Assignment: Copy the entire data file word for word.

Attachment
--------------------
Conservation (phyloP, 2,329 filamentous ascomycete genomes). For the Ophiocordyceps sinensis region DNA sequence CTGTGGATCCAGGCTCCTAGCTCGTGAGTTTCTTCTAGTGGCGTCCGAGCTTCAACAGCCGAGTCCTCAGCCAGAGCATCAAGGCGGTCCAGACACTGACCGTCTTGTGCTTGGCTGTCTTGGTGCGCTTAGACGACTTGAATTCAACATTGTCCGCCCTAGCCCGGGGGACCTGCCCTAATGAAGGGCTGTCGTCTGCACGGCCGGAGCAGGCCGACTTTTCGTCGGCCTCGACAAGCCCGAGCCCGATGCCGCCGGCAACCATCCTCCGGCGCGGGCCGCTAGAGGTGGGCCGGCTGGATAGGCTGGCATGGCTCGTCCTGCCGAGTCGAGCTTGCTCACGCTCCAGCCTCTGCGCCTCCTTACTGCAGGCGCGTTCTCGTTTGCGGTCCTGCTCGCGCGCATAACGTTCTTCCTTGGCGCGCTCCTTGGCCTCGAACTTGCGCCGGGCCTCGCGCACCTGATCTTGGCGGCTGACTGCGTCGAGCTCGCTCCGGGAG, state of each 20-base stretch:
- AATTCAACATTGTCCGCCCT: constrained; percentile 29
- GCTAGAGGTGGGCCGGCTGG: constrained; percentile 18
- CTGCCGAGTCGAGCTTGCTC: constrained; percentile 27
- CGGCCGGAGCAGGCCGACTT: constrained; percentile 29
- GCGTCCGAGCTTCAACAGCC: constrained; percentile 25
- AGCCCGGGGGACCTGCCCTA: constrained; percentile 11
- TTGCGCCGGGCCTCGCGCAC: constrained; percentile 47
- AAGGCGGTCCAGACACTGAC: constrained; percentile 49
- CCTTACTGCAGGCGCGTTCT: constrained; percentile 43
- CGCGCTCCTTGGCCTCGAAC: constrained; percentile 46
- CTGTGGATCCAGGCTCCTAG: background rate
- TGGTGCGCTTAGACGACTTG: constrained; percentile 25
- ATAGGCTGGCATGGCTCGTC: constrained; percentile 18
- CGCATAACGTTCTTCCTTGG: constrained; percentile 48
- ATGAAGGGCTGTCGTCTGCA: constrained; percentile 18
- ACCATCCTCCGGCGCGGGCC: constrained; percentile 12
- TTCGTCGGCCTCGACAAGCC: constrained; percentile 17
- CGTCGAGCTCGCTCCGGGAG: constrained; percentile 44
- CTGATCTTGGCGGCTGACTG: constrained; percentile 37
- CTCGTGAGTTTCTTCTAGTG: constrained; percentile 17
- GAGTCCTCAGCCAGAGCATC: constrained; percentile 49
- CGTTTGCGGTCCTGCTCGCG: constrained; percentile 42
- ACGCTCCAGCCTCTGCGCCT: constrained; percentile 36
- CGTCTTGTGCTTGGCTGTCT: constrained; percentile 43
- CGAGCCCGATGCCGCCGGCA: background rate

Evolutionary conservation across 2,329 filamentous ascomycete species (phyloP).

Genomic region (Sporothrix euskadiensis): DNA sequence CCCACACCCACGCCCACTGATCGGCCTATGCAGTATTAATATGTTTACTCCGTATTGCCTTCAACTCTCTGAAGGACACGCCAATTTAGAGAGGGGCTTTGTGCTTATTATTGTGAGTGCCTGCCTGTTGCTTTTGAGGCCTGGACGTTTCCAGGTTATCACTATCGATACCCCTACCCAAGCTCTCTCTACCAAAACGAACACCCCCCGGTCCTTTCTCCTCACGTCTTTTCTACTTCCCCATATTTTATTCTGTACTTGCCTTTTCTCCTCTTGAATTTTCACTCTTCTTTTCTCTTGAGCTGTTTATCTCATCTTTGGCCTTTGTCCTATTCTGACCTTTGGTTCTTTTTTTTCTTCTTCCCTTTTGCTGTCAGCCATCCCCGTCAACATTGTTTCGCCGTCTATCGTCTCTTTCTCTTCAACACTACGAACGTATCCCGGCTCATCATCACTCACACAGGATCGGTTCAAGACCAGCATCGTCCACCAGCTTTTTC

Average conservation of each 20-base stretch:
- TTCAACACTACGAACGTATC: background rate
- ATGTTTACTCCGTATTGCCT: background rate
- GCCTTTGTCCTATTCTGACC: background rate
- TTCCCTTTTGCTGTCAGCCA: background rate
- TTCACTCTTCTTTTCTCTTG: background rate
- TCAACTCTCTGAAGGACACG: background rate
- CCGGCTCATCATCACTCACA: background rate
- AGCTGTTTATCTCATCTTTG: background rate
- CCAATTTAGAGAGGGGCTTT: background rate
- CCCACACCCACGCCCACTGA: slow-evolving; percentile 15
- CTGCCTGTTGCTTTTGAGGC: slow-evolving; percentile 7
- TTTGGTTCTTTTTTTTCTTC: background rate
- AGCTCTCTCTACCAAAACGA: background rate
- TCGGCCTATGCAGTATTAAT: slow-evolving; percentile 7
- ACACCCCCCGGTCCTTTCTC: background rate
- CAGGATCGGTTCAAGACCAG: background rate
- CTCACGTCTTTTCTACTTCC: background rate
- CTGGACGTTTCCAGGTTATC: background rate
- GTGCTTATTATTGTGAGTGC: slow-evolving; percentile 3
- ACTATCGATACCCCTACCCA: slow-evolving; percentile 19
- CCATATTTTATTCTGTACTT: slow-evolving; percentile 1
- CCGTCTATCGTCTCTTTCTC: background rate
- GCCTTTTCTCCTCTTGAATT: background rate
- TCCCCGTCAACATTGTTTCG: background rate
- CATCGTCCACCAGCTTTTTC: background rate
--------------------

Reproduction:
Conservation (phyloP, 2,329 filamentous ascomycete genomes). For the Ophiocordyceps sinensis region DNA sequence CTGTGGATCCAGGCTCCTAGCTCGTGAGTTTCTTCTAGTGGCGTCCGAGCTTCAACAGCCGAGTCCTCAGCCAGAGCATCAAGGCGGTCCAGACACTGACCGTCTTGTGCTTGGCTGTCTTGGTGCGCTTAGACGACTTGAATTCAACATTGTCCGCCCTAGCCCGGGGGACCTGCCCTAATGAAGGGCTGTCGTCTGCACGGCCGGAGCAGGCCGACTTTTCGTCGGCCTCGACAAGCCCGAGCCCGATGCCGCCGGCAACCATCCTCCGGCGCGGGCCGCTAGAGGTGGGCCGGCTGGATAGGCTGGCATGGCTCGTCCTGCCGAGTCGAGCTTGCTCACGCTCCAGCCTCTGCGCCTCCTTACTGCAGGCGCGTTCTCGTTTGCGGTCCTGCTCGCGCGCATAACGTTCTTCCTTGGCGCGCTCCTTGGCCTCGAACTTGCGCCGGGCCTCGCGCACCTGATCTTGGCGGCTGACTGCGTCGAGCTCGCTCCGGGAG, state of each 20-base stretch:
- AATTCAACATTGTCCGCCCT: constrained; percentile 29
- GCTAGAGGTGGGCCGGCTGG: constrained; percentile 18
- CTGCCGAGTCGAGCTTGCTC: constrained; percentile 27
- CGGCCGGAGCAGGCCGACTT: constrained; percentile 29
- GCGTCCGAGCTTCAACAGCC: constrained; percentile 25
- AGCCCGGGGGACCTGCCCTA: constrained; percentile 11
- TTGCGCCGGGCCTCGCGCAC: constrained; percentile 47
- AAGGCGGTCCAGACACTGAC: constrained; percentile 49
- CCTTACTGCAGGCGCGTTCT: constrained; percentile 43
- CGCGCTCCTTGGCCTCGAAC: constrained; percentile 46
- CTGTGGATCCAGGCTCCTAG: background rate
- TGGTGCGCTTAGACGACTTG: constrained; percentile 25
- ATAGGCTGGCATGGCTCGTC: constrained; percentile 18
- CGCATAACGTTCTTCCTTGG: constrained; percentile 48
- ATGAAGGGCTGTCGTCTGCA: constrained; percentile 18
- ACCATCCTCCGGCGCGGGCC: constrained; percentile 12
- TTCGTCGGCCTCGACAAGCC: constrained; percentile 17
- CGTCGAGCTCGCTCCGGGAG: constrained; percentile 44
- CTGATCTTGGCGGCTGACTG: constrained; percentile 37
- CTCGTGAGTTTCTTCTAGTG: constrained; percentile 17
- GAGTCCTCAGCCAGAGCATC: constrained; percentile 49
- CGTTTGCGGTCCTGCTCGCG: constrained; percentile 42
- ACGCTCCAGCCTCTGCGCCT: constrained; percentile 36
- CGTCTTGTGCTTGGCTGTCT: constrained; percentile 43
- CGAGCCCGATGCCGCCGGCA: background rate

Evolutionary conservation across 2,329 filamentous ascomycete species (phyloP).

Genomic region (Sporothrix euskadiensis): DNA sequence CCCACACCCACGCCCACTGATCGGCCTATGCAGTATTAATATGTTTACTCCGTATTGCCTTCAACTCTCTGAAGGACACGCCAATTTAGAGAGGGGCTTTGTGCTTATTATTGTGAGTGCCTGCCTGTTGCTTTTGAGGCCTGGACGTTTCCAGGTTATCACTATCGATACCCCTACCCAAGCTCTCTCTACCAAAACGAACACCCCCCGGTCCTTTCTCCTCACGTCTTTTCTACTTCCCCATATTTTATTCTGTACTTGCCTTTTCTCCTCTTGAATTTTCACTCTTCTTTTCTCTTGAGCTGTTTATCTCATCTTTGGCCTTTGTCCTATTCTGACCTTTGGTTCTTTTTTTTCTTCTTCCCTTTTGCTGTCAGCCATCCCCGTCAACATTGTTTCGCCGTCTATCGTCTCTTTCTCTTCAACACTACGAACGTATCCCGGCTCATCATCACTCACACAGGATCGGTTCAAGACCAGCATCGTCCACCAGCTTTTTC

Average conservation of each 20-base stretch:
- TTCAACACTACGAACGTATC: background rate
- ATGTTTACTCCGTATTGCCT: background rate
- GCCTTTGTCCTATTCTGACC: background rate
- TTCCCTTTTGCTGTCAGCCA: background rate
- TTCACTCTTCTTTTCTCTTG: background rate
- TCAACTCTCTGAAGGACACG: background rate
- CCGGCTCATCATCACTCACA: background rate
- AGCTGTTTATCTCATCTTTG: background rate
- CCAATTTAGAGAGGGGCTTT: background rate
- CCCACACCCACGCCCACTGA: slow-evolving; percentile 15
- CTGCCTGTTGCTTTTGAGGC: slow-evolving; percentile 7
- TTTGGTTCTTTTTTTTCTTC: background rate
- AGCTCTCTCTACCAAAACGA: background rate
- TCGGCCTATGCAGTATTAAT: slow-evolving; percentile 7
- ACACCCCCCGGTCCTTTCTC: background rate
- CAGGATCGGTTCAAGACCAG: background rate
- CTCACGTCTTTTCTACTTCC: background rate
- CTGGACGTTTCCAGGTTATC: background rate
- GTGCTTATTATTGTGAGTGC: slow-evolving; percentile 3
- ACTATCGATACCCCTACCCA: slow-evolving; percentile 19
- CCATATTTTATTCTGTACTT: slow-evolving; percentile 1
- CCGTCTATCGTCTCTTTCTC: background rate
- GCCTTTTCTCCTCTTGAATT: background rate
- TCCCCGTCAACATTGTTTCG: background rate
- CATCGTCCACCAGCTTTTTC: background rate